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  • Original investigation
  • Open Access

Relationship between Advanced Glycation End Products and Plaque Progression in Patients with Acute Coronary Syndrome: The JAPAN-ACS Sub-study

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Cardiovascular Diabetology201312:5

  • Received: 7 September 2012
  • Accepted: 13 December 2012
  • Published:



The Japan Assessment of Pitavastatin and Atorvastatin in Acute Coronary Syndrome (JAPAN-ACS) trial demonstrated that early aggressive statin therapy in patients with ACS significantly reduces plaque volume (PV). Advanced glycation end products (AGEs) and the receptors of AGEs (RAGE) may lead to angiopathy in diabetes mellitus (DM) and may affect on the development of coronary PV. The present sub-study of JAPAN-ACS investigates the association between AGEs and RAGE, and PV.


Intravascular ultrasound (IVUS)-guided percutaneous coronary intervention (PCI) was undertaken, followed by the initiation of statin treatment (either 4 mg/day of pitavastatin or 20 mg/day of atorvastatin), in patients with ACS. In the 208 JAPAN-ACS subjects, PV using IVUS in non-culprit segment > 5 mm proximal or distal to the culprit lesion and, serum levels of AGEs and soluble RAGE (sRAGE) were measured at baseline and 8–12 months after PCI.


At baseline, no differences in the levels of either AGEs or sRAGE were found between patients with DM and those without DM. The levels of AGEs decreased significantly with statin therapy from 8.6 ± 2.2 to 8.0 ± 2.1 U/ml (p < 0.001), whereas the levels of sRAGE did not change. There were no significant correlations between changes in PV and the changes in levels of AGEs as well as sRAGE. However, high baseline AGEs levels were significantly associated with plaque progression (odds ratio, 1.21; 95% confidence interval, 1.01 - 1.48; p = 0.044) even after adjusting for DM in multivariate logistic regression models.


High baseline AGEs levels were associated with plaque progression in the JAPAN-ACS trial. This relationship was independent of DM. These findings suggest AGEs may be related to long-term glucose control and other oxidative stresses in ACS.

Trial registration



  • Advanced glycation end products
  • Acute coronary syndrome
  • Intravascular ultrasound
  • Plaque
  • Statins


Recent advances in plaque imaging have enabled the quantitative measurement of plaque volume (PV) and their characteristics[1, 2]. Several clinical trials have observed significant plaque regression after treatment with HMG CoA-reductase inhibitors (statins) using intravascular ultrasound (IVUS) [36].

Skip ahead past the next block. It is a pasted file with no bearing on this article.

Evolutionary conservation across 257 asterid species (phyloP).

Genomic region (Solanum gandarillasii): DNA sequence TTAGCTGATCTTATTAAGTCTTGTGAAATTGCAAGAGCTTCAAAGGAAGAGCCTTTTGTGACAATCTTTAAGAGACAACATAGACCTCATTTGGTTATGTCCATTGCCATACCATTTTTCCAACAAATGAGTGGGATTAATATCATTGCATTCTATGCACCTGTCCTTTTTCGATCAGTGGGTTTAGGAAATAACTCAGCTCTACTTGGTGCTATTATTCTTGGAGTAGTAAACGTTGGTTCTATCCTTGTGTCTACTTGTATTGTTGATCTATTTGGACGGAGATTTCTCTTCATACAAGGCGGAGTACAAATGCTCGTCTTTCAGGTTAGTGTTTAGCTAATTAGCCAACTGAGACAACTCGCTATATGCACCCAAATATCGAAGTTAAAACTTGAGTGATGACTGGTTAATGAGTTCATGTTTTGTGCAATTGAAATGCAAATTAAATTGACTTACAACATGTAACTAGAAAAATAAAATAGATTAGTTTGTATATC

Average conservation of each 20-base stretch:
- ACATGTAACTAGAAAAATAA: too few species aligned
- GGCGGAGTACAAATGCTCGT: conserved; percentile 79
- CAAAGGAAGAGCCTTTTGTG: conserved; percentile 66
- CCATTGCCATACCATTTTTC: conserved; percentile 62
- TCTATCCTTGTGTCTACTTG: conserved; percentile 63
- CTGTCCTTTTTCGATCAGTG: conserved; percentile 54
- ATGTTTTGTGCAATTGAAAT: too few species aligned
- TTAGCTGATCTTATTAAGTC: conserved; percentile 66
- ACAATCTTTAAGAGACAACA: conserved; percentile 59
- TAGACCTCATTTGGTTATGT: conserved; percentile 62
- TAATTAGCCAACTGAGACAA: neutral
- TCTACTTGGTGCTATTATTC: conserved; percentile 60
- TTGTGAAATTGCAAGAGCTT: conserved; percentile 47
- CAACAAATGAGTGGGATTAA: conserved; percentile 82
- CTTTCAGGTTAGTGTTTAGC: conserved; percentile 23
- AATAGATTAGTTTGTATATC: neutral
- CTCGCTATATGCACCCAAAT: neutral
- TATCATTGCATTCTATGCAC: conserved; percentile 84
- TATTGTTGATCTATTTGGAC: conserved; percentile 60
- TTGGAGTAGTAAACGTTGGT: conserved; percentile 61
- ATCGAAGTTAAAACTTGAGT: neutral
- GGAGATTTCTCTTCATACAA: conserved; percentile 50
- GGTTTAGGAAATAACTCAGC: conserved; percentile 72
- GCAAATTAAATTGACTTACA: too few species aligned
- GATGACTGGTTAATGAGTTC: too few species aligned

Using IVUS, the Japan Assessment of Pitavastatin and Atorvastatin in Acute Coronary Syndrome (JAPAN–ACS) trial has demonstrated that early aggressive statin therapy (either pitavastatin or atorvastatin) in patients with acute coronary syndrome (ACS) significantly reduces PV of non-culprit coronary lesions during the first 8–12 months after ACS [7]. In this trial, the regression of PV induced by statin therapy was smaller in diabetic patients compared with non-diabetic patients although the degree of low density lipoprotein cholesterol (LDL–C) reduction was similar between the diabetic and non-diabetic patients [8]. Recent observations from a coronary atherosclerosis study measuring the effects of rosuvastatin using intravascular ultrasound in Japanese subjects (COSMOS) indicated that poor baseline glycemic control were associated with the plaque progression [9]. Similar observations were consistently reported from recent IVUS trials that indicated that diabetic plaque has specific characteristics and/or that diabetic patients may have specific pathophysiology that attenuates the effect of statins on atherosclerotic plaque [1013].

Several causal pathways have been proposed regarding atherogenesis in diabetes mellitus including enhanced production of reactive oxygen species, activation of protein kinase C, stimulation of the polyol pathway, and postprandial hyperglycemia[14]. Advanced glycation end products (AGEs) and receptors of AGEs (RAGE) may also contribute to the development of micro- and macroangiopathy in diabetes mellitus which may affect coronary plaque progression as well as vascular remodeling [1519]. The present sub-study of JAPAN-ACS investigates the role of serum levels of AGEs and soluble RAGE (sRAGE) on plaque progression or regression, as observed by IVUS in JAPAN–ACS.


Study design